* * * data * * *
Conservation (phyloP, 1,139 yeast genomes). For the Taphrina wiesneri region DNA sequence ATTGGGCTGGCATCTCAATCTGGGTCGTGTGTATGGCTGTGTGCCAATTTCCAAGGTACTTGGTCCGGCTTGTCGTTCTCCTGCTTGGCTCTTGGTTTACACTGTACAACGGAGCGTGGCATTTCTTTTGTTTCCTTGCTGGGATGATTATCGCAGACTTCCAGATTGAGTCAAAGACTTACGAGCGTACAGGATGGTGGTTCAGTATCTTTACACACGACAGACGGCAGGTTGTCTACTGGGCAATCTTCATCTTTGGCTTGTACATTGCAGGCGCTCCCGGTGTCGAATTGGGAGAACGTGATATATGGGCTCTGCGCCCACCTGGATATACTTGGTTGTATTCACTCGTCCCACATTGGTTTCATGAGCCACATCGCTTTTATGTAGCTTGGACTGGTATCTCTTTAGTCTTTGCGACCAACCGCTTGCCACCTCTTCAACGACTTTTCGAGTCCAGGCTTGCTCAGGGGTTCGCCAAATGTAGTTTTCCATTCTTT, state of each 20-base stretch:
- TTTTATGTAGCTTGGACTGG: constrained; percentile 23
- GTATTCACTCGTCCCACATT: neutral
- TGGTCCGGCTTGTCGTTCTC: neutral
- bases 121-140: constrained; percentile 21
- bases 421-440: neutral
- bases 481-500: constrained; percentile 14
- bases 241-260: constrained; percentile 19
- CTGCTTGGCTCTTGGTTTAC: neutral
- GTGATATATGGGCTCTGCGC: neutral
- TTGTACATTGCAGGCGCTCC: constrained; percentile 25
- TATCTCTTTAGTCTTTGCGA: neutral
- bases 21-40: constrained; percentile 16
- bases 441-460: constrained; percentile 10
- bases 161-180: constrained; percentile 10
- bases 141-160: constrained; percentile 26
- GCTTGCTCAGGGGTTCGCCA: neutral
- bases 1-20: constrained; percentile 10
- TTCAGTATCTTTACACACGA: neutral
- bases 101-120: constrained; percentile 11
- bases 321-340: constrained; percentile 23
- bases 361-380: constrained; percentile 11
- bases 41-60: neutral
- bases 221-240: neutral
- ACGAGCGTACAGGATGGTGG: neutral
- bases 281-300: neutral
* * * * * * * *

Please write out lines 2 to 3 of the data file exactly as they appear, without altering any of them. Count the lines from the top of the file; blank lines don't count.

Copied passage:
- TTTTATGTAGCTTGGACTGG: constrained; percentile 23
- GTATTCACTCGTCCCACATT: neutral